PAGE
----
Product Owner Scaling Problems
Scaling the productowner (PO) role is tricky business. When you scale up too much within the same context, things become cumbersome. We don’t want to bring back the same centralized fear ridden ineffective decision making climate, we tried to kill off in the first place. When people spend so much time and effort to bring back entrepreneurship, they don’t want to create layer over layer of hierarchical PO/CPO relationships.
So if there is this perceived risk of fallback involved, why do we actually want to scale the PO role at all?
Here are some reasons I came up with when thinking of a project context(*)
The perceived need for scaling could follow as a reaction to the scope of the project at hand. It is quite common within projects to try and do as much as possible parallel development of different semi-detached functional areas of the product. This comes quite close to how I used to manage projects in the past. Whatever in the same timebox could be done in parallel, should. I was very efficiency driven back then, but also taught and stimulated to think this way.
Within this paradigm it would be preferable, that the PO has some sort of party around him helping to create the user stories he would be in charge of. Creating big teams gives us more capacity to do more work in our timebox. Larger teams and more work create the need for more coordination, because of limited span of control, thus creating the need to scale.
Also, I think we are still very much driven by the paradigm of the chain of command. It is simply comfortable when there is someone who can make the tough decisions for us and mediate between us whenever conflicting interests arise. The need for extra coordination between and over PO’s in the same context thus fits very naturally with our needs in a growing project context.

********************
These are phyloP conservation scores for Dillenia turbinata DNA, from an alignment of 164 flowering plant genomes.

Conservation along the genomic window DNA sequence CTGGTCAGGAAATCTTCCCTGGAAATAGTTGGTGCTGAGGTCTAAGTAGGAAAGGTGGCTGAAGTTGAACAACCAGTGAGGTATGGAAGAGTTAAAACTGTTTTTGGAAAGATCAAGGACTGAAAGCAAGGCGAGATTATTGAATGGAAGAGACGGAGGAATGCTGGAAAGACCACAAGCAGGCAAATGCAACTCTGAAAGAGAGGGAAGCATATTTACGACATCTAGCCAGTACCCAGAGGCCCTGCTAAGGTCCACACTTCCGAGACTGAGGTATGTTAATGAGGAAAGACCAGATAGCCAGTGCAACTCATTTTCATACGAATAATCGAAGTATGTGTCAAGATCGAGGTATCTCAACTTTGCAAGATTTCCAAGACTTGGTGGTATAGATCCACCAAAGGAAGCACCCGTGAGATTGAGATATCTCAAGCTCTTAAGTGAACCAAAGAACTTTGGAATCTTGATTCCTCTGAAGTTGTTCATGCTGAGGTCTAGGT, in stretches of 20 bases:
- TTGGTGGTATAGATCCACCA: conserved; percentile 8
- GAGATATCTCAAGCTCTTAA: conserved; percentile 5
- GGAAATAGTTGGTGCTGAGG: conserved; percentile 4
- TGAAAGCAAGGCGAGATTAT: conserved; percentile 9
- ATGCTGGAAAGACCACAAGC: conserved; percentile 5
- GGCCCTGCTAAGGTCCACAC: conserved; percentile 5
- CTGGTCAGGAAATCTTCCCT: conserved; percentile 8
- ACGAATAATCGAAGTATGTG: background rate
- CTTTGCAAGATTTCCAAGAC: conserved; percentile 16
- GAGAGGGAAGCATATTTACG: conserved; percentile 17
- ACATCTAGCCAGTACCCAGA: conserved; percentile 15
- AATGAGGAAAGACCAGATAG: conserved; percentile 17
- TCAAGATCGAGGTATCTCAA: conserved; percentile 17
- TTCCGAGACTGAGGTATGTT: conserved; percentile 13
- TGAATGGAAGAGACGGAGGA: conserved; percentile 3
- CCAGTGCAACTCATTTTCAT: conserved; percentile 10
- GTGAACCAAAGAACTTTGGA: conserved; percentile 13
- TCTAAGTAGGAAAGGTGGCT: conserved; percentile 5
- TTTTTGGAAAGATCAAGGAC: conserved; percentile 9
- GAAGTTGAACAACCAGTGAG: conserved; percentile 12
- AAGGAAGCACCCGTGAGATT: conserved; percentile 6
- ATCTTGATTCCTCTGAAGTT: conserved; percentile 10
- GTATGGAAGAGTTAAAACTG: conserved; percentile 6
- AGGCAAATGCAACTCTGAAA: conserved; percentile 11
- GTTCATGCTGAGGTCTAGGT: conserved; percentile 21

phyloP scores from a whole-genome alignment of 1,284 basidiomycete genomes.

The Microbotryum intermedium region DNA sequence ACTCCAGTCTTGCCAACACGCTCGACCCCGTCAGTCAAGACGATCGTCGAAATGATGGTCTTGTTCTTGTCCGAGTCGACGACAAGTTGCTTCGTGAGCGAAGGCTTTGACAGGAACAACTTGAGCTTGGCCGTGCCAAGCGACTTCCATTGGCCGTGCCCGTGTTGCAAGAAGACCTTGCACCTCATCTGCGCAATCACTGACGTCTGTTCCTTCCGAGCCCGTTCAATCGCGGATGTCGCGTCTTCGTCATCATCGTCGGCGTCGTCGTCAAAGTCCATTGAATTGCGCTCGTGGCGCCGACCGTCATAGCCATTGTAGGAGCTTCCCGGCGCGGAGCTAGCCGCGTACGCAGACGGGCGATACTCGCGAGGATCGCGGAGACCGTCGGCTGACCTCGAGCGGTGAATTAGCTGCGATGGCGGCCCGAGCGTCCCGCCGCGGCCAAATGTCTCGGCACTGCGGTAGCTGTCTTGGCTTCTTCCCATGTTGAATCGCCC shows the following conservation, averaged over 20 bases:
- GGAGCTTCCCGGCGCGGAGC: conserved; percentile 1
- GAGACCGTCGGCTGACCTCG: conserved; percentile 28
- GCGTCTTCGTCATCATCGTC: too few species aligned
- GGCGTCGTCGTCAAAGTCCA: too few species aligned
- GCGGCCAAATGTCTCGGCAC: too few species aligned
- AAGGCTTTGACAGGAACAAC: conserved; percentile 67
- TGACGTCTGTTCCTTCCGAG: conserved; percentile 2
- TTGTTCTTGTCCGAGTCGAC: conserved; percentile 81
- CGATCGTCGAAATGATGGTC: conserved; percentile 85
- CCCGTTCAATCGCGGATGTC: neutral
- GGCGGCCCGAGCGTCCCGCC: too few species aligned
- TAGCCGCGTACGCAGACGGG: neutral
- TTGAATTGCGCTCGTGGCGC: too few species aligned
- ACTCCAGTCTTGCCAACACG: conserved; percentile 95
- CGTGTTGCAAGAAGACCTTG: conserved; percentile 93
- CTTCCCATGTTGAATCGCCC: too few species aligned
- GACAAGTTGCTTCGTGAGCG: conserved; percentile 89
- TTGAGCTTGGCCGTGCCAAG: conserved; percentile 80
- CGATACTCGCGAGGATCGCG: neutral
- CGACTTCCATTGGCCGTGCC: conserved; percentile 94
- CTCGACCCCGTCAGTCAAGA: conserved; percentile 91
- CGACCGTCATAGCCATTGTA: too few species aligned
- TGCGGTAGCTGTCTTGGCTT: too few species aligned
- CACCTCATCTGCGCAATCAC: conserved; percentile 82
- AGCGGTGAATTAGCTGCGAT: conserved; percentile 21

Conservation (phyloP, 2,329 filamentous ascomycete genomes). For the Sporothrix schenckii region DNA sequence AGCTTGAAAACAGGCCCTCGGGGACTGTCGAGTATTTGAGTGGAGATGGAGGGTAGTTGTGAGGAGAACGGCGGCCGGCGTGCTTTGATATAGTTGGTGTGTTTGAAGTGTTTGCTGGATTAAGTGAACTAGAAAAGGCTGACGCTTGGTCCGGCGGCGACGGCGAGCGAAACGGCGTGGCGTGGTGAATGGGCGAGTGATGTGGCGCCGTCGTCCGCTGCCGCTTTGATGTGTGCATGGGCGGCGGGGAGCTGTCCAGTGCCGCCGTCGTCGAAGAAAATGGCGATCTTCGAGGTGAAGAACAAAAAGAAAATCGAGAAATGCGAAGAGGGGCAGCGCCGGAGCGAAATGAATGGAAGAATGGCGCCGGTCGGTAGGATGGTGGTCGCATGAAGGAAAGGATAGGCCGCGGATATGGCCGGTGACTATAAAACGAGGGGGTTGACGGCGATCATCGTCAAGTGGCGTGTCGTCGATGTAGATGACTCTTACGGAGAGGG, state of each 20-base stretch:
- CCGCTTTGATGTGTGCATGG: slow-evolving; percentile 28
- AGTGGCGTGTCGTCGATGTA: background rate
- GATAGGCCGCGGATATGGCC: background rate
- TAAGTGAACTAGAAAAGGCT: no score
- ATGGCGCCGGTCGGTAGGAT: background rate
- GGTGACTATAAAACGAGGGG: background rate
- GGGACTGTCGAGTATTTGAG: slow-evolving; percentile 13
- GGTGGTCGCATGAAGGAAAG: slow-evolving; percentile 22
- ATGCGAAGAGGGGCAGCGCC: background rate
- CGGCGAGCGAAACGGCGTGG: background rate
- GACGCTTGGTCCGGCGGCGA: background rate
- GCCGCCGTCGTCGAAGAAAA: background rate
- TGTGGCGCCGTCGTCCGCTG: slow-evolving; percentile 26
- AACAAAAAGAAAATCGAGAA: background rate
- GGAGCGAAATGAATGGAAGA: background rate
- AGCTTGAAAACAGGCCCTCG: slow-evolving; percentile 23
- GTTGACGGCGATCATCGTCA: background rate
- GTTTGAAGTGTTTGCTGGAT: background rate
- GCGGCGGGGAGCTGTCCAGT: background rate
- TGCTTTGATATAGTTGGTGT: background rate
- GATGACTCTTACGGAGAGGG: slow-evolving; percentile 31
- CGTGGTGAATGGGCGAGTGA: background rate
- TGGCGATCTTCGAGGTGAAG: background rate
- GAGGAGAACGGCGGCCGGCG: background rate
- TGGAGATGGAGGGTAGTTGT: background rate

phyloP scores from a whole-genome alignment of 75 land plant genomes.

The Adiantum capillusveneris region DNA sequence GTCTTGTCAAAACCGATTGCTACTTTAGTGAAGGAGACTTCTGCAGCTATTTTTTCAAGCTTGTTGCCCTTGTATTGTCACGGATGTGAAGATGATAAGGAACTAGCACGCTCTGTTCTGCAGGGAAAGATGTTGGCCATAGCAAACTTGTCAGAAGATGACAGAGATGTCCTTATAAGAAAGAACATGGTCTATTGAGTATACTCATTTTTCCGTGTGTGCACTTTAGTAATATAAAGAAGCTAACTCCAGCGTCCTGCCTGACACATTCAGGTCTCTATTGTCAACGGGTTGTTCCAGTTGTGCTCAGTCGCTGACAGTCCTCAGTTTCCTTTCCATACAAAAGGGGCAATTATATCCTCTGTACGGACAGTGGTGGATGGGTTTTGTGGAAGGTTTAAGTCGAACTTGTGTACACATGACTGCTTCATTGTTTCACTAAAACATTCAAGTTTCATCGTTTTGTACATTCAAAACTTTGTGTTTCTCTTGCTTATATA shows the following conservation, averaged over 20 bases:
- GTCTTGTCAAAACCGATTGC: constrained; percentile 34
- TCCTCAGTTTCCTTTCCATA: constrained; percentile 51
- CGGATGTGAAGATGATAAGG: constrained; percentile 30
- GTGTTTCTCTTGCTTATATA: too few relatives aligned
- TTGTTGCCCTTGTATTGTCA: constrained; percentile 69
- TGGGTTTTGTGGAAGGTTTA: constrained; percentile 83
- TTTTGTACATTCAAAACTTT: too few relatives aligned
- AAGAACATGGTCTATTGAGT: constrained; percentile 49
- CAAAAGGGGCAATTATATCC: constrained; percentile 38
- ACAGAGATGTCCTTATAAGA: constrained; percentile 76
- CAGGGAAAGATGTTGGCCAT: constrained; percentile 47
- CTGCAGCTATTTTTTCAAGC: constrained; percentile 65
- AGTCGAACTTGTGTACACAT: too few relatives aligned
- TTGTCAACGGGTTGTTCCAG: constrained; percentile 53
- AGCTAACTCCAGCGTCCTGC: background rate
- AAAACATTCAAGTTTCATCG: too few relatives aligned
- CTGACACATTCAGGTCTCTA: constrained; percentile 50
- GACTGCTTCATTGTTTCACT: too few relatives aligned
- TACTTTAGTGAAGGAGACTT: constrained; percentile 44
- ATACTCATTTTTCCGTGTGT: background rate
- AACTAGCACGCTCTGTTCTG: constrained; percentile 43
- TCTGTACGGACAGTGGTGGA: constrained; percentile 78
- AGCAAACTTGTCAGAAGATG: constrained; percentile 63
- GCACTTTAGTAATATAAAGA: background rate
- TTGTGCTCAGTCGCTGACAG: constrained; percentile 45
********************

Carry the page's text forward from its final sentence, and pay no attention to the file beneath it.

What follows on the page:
Come to think of it, maybe it is no coincidence that the person designated CPO is more times than not the first PO that was on the project. If we look deep within ourselves wouldn’t every PO actually want their first project steps to be so successful, that the extra means are granted to grow the team and consequently rise above to lead the way as CPO? And should we be that CPO, would we ever fully trust another colleague with the work we carefully prepared and poured our blood sweat and tears into? It would be great if we could somehow keep some sort of supervision on the others. Make sure the projects success and our hard work isn’t killed off in the next sprint or two. Scaling with a CPO construction would provide means to fulfill these needs.
Of course the above reasons to scale could be valid, but there are also downsides to them.
Although doing parallel work may sound efficient, maybe validation with your customers shows that the product increment doesn’t fulfill their needs as thought up in the first place. Since you have done a lot of parallel work, the risk of waste is also greater. Should you need to radically pivot your product in another direction, it will be much harder due to the already large scale of your operation.
I thus think that scaling towards having different teams work on the same backlog potentially inhibits us from maximizing validated business value, as you are pulling forward less important features from the backlog, before actually validating and thereby knowing whether you have actually delivered value with your top items. From this angle, it would be wise considering not to scale.
When scaling from success, we run the risk of slipping into a power monger mode and form a team beneath us to gain status and control instead of branching out sideways.
When this happens we are not working towards joint company stakeholdership any more, but we trying to build our own ivory towers. When the CPO leading the PO’s claims decisive power in certain areas, I believe you would not be creating the right entrepreneurial environment in which decisions are based on arguments and value for the customer and company. Maybe, as a PO, if you already know you need a decision from the CPO, you are inclined to use other influencing methods rather than comparable and less subjective measures than for example business cases, jeopardizing the quality of decision making and therefore the success of the product.
During my study, I was taught “there is no one best way to organize”. I think of this line as a universal truth, that in my opinion also applies to scaling the PO role. I therefor think that form is less important than the route taking you there. Knowing that there are risks involved in scaling and consciously dealing with them helps you along this route to find a form that works for you.
(*)Scaling is also common in productline contexts (for instance a CPO over a group of PO’s managing a product family) or within business units where you would have various strategic themes that the CPO would like to have implemented over the same time period.